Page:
Pineapple is traditionally a symbol of “welcome” and hospitality. This is evidenced by the stone and wood pineapple ornaments often found in front of people’s houses, on the tops of posts or by the front door. And there are many light fixtures shaped like pineapples or containing pineapple finials. I have a stone pineapple ornament in my backyard. More significantly, I have numerous LIVE pineapples planted in my front yard, in different stages of development. This one is still green and small; it’s not ready yet for harvesting. I started growing most of the pineapples from the cutoff tops of store-bought fruit I ate. So whenever I consume a pineapple, I cut off the crown and plant it. It takes about 2 years for a new pineapple to emerge.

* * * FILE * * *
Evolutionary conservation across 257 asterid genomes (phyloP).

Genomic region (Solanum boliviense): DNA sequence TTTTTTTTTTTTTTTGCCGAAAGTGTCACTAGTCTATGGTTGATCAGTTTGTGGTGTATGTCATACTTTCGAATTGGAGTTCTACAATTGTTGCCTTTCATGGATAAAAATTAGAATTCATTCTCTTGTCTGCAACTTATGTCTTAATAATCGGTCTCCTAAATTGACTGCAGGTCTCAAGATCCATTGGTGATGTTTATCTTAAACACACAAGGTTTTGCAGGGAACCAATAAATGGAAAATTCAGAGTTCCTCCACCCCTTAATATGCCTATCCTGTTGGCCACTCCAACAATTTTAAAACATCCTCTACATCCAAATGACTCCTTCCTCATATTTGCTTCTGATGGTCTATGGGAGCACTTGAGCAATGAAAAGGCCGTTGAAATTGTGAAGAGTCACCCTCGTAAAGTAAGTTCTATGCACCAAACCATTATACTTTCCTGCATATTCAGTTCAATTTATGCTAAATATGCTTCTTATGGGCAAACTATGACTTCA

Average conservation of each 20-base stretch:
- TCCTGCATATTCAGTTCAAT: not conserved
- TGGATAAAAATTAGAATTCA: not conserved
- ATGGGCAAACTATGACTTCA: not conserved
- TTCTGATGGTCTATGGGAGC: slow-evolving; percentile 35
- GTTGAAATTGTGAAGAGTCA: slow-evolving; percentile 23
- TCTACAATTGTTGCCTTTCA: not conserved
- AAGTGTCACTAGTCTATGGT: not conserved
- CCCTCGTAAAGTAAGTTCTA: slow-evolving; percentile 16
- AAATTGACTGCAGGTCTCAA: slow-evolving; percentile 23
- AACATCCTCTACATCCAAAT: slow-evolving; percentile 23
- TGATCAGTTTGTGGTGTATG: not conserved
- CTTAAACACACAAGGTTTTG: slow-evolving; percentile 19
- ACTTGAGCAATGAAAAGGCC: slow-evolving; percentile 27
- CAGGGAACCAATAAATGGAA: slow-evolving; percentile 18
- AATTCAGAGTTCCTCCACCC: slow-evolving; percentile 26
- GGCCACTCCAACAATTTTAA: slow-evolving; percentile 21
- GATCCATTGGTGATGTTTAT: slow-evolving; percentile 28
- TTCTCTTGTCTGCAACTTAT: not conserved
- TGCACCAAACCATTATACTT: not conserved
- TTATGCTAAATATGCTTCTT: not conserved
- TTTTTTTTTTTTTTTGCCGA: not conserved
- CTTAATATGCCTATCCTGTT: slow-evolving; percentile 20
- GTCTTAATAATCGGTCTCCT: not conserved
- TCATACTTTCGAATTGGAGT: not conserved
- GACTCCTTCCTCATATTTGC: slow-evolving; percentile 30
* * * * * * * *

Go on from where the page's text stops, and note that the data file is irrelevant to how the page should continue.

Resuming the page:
Today I started a photography workshop and our assignment was to take a photo of “home”. The pineapple represents home for me: the plants in my garden, the trees. I moved from a beautiful townhouse in Key Biscayne that I had remodeled, to the house I now live in, less than a year ago. Key Biscayne is an island just off the coast of Miami, connected to the mainland by a causeway. “Why would you move from Key Biscayne?!” many of my friends asked, incredulously, “living on the island is paradise.” Answer: to have fruit trees. I needed a yard. Do I miss Key Biscayne? Sure, I miss walking on the beach and the shorebirds… but I don’t regret the move. I’ve been enjoying my yard and garden tremendously. I only wish I had moved to a house with a LARGER yard. Some people collect pens, others collect coins; I collect fruit trees.
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